The Entrepreneur Forum | Financial Freedom | Starting a Business | Motivation | Money | Success

Can one be too innovative? I'm ready to give up.

The Entrepreneur's Forum for learning how to build wealth and financial freedom the Fastlane way!

Say "NO" to mediocre living rife with jobs, ascetic frugality, and suffocating savings rituals— learn how to build a Fastlane business that pays both freedom and lifestyle affluence. Join our forum with more than 70,000 entrepreneurs who are making it happen.
Join for FREE Today
Get the books
Remove ads? Join Fastlane INSIDERS
(Registration removes this block)

caromorgan

Contributor
Read Fastlane!
May 24, 2011
28
22
61
South Africa
I know, I know, we all talk about innovation as some kind of super-power or key-to-riches.

But... here's my problem... for 10 years of more, I've been developing online software for the conference/exhibition industry. It's really, really good stuff.

But the industry is stuck in the '70s.
They don't understand what the internet can do for them, or the value of real-time bookings.
Their internal systems were designed before the internet, and as a result are clunky, time-consuming, inaccurate and often back-to-front. They employ a lot of staff to run these crappy systems - staff who don't want to lose their jobs to a better way.

I can't change the industry.
And I can't even get most people to look at my solutions, because they are in a constant state of over-worked panic due to the lack of ...well.. exactly what I am offering them.

The resistance to change is huge. And I find myself constantly developing more and more amazing features that I can't sell.

I'm ready to throw in the towel, to be honest.

Any advice?

Caro
 
Don't like ads? Remove them while supporting the forum: Subscribe to Fastlane Insiders.

Davejemmolly

Bronze Contributor
Read Fastlane!
Read Unscripted!
Speedway Pass
Oct 1, 2018
113
250
Australia
Try to pitch it at newly establishing conference spaces, before they get sucked into the old system.

Rethink your business model?
Maybe instead of an expensive custom initial pricing strategy, selling a more affordable subscription model?

No idea if this is relevant, as I know nothing about the exhibition industry.

But if you have a clearly better solution, keep the faith!

And google the story ‘three feet from gold’ - I think it was in ‘think and grow rich’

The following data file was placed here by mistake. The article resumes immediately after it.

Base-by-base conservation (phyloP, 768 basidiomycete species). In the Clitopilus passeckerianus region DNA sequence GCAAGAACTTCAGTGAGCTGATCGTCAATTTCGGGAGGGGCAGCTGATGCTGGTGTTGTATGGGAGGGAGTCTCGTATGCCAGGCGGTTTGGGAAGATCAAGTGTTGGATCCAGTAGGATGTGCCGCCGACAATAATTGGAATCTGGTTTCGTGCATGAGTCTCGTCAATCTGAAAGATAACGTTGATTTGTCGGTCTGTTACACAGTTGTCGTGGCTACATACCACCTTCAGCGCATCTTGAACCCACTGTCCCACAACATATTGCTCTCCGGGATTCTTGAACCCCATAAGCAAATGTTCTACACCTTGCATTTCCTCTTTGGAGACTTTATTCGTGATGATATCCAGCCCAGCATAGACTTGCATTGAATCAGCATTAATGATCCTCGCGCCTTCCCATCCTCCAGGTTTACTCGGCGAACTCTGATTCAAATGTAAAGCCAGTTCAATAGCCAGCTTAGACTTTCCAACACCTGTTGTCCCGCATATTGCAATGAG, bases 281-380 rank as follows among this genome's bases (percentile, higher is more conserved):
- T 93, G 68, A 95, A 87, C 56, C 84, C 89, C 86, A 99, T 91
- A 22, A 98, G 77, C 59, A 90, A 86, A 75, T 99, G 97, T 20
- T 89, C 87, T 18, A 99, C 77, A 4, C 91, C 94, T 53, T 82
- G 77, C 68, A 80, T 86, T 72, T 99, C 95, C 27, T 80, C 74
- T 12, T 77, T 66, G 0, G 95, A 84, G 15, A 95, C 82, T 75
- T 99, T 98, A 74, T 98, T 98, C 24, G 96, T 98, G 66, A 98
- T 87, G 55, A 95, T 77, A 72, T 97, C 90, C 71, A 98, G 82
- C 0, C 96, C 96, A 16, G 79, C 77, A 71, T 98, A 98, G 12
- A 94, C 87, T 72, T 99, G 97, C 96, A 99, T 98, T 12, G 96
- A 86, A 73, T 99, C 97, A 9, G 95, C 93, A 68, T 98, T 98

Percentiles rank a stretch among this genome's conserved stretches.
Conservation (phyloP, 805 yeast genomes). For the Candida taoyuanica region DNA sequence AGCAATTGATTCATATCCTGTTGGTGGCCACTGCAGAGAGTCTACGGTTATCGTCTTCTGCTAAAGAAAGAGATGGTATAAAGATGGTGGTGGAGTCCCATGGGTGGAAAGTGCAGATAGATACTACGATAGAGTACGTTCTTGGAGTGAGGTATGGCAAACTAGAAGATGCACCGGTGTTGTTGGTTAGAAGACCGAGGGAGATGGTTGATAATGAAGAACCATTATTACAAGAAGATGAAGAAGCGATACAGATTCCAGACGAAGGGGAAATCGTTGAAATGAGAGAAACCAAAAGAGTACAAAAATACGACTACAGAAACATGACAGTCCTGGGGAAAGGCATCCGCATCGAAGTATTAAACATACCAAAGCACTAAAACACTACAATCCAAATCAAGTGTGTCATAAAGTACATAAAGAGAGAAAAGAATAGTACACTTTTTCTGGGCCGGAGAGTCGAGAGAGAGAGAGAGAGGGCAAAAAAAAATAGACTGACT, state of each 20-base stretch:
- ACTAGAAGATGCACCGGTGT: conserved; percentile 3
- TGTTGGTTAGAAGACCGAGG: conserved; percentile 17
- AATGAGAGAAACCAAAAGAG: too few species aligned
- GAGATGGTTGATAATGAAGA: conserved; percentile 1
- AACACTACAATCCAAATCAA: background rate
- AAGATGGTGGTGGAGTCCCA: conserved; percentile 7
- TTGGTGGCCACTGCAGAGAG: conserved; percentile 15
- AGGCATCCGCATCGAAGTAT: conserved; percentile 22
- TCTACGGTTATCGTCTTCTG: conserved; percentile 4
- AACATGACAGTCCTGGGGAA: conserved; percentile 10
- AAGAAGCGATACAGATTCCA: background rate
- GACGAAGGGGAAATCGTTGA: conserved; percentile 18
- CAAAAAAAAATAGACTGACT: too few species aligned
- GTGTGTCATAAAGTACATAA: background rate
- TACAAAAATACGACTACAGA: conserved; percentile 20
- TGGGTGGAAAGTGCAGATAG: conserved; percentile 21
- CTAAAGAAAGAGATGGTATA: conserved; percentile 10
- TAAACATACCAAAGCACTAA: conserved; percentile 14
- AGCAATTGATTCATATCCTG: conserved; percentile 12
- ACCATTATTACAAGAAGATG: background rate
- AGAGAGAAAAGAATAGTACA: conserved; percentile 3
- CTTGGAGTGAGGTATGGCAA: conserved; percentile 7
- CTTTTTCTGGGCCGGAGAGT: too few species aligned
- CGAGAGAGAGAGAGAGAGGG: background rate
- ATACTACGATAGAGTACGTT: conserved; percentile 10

caromorgan

Contributor
Read Fastlane!
May 24, 2011
28
22
61
South Africa
Try to pitch it at newly establishing conference spaces, before they get sucked into the old system.

That's a good idea.
Finding them may be tricky, but I know some people who know people... :)

And google the story ‘three feet from gold’ - I think it was in ‘think and grow rich’

Will do. I fear I've been there for about 7 of the last 10 years, though, and I'm getting demotivated.

Thanks for your reply, much appreciated :)

Caro
 

Dramolion

New Contributor
Apr 13, 2018
26
12
for 10 years of more, I've been developing online software for the conference/exhibition industry.

Who is your target-customer ?

Most people who go to conferences enjoy going to conferences, if they wouldn't they would 've switched to Skype or another service decades ago.
Instead of trying to take away on the process try to add value to it instead.
 
Don't like ads? Remove them while supporting the forum: Subscribe to Fastlane Insiders.

caromorgan

Contributor
Read Fastlane!
May 24, 2011
28
22
61
South Africa
Who is your target-customer ?

Most people who go to conferences enjoy going to conferences, if they wouldn't they would 've switched to Skype or another service decades ago.
Instead of trying to take away on the process try to add value to it instead.

Hi there
I wasn't clear, sorry.
The target market is event organisers... in this case it's a real-time booking system for exhibitions.
 

Ninjakid

Platinum Contributor
Speedway Pass
Jun 23, 2014
1,936
4,170
Buddy Guy Eh
Spend less time developing, and learn how to sell.

Elon Musk went through the same hurdles while developing Zip2. Almost no one understood what it was let alone wanted to be part of it. They just kept knocking on doors until people wanted to try it.

Don't spend time developing new features, get people to buy what you have, and THEN improve it.

Why don't you give a handful of them away for free at first? Have you beta tested your software?
 

caromorgan

Contributor
Read Fastlane!
May 24, 2011
28
22
61
South Africa
Spend less time developing, and learn how to sell.
Very good advice. I try, but I am certainly not a natural (INTJ).

Don't spend time developing new features, get people to buy what you have, and THEN improve it.

Yep, that's the conclusion I am coming to. I've sunk too much money into developing something whizz-bang, and it's too much for the potential client to get their head around. I need to sell a basic version, and tell them about the extra features further down the line.

Why don't you give a handful of them away for free at first? Have you beta tested your software?
It has been used by one or two clients. It works just fine.
But even that can be a hurdle... the first client refused to endorse or refer us, because they didn't want their competitors to know about the software. Hahaha, aaargh :)
 
Don't like ads? Remove them while supporting the forum: Subscribe to Fastlane Insiders.

Post New Topic

Please SEARCH before posting.
Please select the BEST category.

Post new topic

New Topics

Fastlane Insiders

View the forum AD FREE.
Private, unindexed content
Detailed process/execution threads
Ideas needing execution, more!

Join Fastlane Insiders.

Must Read Books...

Explore books recommended by MJ DeMarco and other members of the Fastlane entrepreneurial community.
Fastlane Bookstore
Top